A Guide To The Naval Architecture of Thomas Halliday
Wheelhouses, Raised Decks and Trunk Cabins
Tom worked here designing watercraft for 40 years and he left a diverse legacy of vessels in his wake. During the twenties and thirties Halliday was very busy from his office in Vancouver and many of his vessels tasted their salt and proved it too.
Halliday is mostly known as having penned the R.C.M.P. St. Roch but he left many others and some of his vessels still float and have significance. A designer of tugs, ferries, and patrol craft, and specific one-designs, his work has shaped the marine history of British Columbia. Most of his workcraft and utility vessels are now a memory but examples of his auxiliary sailors and cruisers are now cherished by owners, classic boat lovers and history buffs alike.
About This Site
This site is dedicated to the memory of Naval Architect, Thomas Halliday, his life, his boats and his designs.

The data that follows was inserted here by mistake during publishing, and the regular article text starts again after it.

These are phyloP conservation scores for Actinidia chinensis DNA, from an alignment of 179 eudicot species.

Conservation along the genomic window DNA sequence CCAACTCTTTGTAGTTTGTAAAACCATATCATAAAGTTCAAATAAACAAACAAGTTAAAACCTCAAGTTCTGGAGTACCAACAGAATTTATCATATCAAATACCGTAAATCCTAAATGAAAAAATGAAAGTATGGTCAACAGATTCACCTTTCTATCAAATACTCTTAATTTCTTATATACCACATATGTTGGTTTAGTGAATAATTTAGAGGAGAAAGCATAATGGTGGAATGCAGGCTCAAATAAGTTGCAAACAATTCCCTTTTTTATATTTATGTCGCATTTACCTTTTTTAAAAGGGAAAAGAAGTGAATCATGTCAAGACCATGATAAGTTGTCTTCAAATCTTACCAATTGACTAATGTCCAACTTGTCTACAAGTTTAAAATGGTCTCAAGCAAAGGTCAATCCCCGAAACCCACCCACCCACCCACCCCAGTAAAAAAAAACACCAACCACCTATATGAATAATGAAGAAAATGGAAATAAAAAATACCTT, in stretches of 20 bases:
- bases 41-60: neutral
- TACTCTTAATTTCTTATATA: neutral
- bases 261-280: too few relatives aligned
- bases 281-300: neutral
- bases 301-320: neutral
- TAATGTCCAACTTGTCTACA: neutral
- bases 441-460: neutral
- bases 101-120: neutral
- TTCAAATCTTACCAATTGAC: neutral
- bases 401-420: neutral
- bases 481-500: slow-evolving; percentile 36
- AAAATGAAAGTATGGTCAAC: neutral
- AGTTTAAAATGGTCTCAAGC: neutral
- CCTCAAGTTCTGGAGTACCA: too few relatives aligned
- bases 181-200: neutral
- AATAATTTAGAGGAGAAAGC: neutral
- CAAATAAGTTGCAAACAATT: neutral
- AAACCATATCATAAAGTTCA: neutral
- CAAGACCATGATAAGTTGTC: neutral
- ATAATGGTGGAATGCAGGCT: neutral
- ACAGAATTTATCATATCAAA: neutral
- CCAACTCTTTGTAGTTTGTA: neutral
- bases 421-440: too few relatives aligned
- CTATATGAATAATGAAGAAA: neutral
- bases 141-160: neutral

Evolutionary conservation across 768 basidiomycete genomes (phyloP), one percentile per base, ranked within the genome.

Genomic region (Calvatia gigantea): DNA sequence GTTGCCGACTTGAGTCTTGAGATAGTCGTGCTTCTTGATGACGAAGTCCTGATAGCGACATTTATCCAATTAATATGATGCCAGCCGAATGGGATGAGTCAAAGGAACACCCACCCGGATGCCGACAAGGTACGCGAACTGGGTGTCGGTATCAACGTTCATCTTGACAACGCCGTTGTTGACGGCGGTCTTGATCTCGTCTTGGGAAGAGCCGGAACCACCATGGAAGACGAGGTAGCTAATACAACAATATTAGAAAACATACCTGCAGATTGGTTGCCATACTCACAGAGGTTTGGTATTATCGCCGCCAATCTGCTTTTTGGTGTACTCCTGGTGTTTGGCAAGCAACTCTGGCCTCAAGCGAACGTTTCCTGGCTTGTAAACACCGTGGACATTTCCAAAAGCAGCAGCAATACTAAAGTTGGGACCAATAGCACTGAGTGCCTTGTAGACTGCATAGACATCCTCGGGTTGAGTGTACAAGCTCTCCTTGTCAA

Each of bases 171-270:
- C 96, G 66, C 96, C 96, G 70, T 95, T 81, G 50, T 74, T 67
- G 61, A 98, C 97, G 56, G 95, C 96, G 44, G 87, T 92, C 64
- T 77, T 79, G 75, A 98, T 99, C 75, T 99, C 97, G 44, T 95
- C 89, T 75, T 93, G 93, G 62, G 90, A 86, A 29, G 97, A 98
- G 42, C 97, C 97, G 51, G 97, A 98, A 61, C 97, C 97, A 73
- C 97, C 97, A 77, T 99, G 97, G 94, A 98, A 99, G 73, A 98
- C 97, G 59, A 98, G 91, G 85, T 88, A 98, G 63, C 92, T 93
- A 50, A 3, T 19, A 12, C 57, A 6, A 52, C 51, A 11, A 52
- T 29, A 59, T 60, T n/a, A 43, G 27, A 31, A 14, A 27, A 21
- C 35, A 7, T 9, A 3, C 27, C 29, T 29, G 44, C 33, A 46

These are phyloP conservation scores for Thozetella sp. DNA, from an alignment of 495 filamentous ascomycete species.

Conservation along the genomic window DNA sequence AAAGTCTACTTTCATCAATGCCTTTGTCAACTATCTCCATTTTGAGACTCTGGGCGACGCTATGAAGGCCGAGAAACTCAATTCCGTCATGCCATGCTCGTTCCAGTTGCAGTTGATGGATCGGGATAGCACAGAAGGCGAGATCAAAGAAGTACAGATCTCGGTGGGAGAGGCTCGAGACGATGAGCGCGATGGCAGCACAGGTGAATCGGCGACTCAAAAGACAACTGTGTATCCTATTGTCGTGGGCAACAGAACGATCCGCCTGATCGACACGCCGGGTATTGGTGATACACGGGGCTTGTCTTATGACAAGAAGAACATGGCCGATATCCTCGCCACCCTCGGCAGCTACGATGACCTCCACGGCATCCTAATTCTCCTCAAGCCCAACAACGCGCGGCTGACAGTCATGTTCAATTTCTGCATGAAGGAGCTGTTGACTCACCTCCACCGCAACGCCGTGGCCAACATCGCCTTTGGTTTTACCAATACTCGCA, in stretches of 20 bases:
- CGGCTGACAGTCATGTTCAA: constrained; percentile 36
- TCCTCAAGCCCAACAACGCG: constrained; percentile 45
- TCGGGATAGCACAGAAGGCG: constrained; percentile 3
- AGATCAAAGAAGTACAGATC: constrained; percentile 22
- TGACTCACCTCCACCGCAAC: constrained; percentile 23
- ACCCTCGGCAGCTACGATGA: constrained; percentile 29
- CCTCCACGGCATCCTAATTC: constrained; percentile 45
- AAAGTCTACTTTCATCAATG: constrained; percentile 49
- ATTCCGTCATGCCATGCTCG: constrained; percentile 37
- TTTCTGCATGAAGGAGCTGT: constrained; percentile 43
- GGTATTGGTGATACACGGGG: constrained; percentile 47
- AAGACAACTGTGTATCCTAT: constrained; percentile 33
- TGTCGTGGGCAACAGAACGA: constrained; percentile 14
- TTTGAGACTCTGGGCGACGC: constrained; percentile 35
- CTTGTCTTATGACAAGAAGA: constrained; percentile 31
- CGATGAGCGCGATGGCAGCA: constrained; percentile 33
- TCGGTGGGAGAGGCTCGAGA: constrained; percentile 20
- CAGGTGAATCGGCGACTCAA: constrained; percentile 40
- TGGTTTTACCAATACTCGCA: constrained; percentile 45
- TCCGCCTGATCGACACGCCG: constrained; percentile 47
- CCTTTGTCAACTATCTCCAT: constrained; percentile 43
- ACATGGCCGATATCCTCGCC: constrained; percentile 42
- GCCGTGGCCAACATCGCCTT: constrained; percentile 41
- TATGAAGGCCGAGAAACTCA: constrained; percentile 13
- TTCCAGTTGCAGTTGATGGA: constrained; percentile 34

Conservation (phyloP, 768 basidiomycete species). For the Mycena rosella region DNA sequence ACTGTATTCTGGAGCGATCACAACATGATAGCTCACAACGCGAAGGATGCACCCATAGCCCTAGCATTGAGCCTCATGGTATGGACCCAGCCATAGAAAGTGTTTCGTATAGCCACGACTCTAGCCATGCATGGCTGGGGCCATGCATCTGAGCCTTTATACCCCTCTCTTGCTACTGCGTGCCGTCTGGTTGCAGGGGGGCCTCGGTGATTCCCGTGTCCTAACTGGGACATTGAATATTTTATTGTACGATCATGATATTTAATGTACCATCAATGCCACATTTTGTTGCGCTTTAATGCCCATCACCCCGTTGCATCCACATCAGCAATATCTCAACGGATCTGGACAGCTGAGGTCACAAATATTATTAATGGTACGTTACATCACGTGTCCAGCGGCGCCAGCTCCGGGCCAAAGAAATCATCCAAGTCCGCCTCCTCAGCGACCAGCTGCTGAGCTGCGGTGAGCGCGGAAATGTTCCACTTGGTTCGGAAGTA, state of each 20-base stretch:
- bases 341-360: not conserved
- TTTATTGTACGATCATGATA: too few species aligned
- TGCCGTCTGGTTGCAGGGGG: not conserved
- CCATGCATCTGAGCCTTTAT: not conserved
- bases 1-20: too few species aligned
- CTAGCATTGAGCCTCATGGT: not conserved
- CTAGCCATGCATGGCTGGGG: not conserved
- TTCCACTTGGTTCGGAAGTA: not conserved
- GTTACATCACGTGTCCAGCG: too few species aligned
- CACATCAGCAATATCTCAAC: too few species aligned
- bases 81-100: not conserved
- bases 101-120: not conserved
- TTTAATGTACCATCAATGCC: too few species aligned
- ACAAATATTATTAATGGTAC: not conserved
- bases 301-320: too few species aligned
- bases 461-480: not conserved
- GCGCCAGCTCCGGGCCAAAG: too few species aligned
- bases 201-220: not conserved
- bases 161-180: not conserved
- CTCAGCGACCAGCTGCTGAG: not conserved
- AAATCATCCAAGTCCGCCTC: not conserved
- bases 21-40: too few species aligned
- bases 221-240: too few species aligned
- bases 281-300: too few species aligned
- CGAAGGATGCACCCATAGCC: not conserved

About The Book
Geoffrey U. Potter attributed his book to Thomas Halliday the early years, the fleet, the legacy and the St. Roch.
Where is all of Thomas Hallidays work? Where did Tom’s wife Vera go after selling the house and making off with his work? Her disappearance left the Major at the Archives and Tom’s daughter Bunty, perplexed. Bunty was quoted as saying. “We were left nothing of his.” The purpose of my research and this website is to hopefully one day solve this mystery. Perhaps by discovering more information through the support of others who may have drawings and photographs to share.
The Early Years
Tom Halliday was born in Dumfries, Scotland in 1866. Situated on the Nith River and steeped in history, this most beautiful city has given us many inventions and more than it’s share of historic characters. Their house was a lively place. Often there were men from the trade. His people connected through his work, yard owners, builders and such and Bunty too.
RCMP St. Roch
“The RCMP Arctic patrol vessel M.V. St. Roch, which will leave Victoria soon for Halifax and the completion of a trip around North Amercia was designed by a prominent Vancouver naval architect, the late Thomas Halliday.”
Visitors with an interest in Thomas Halliday and his work, are invited to share commentary, anecdotes and their knowledge of Thomas Hallidays work. Any photographs you may have would be greatly appreciated.
If you would like a PDF copy of my book,
please use the link below.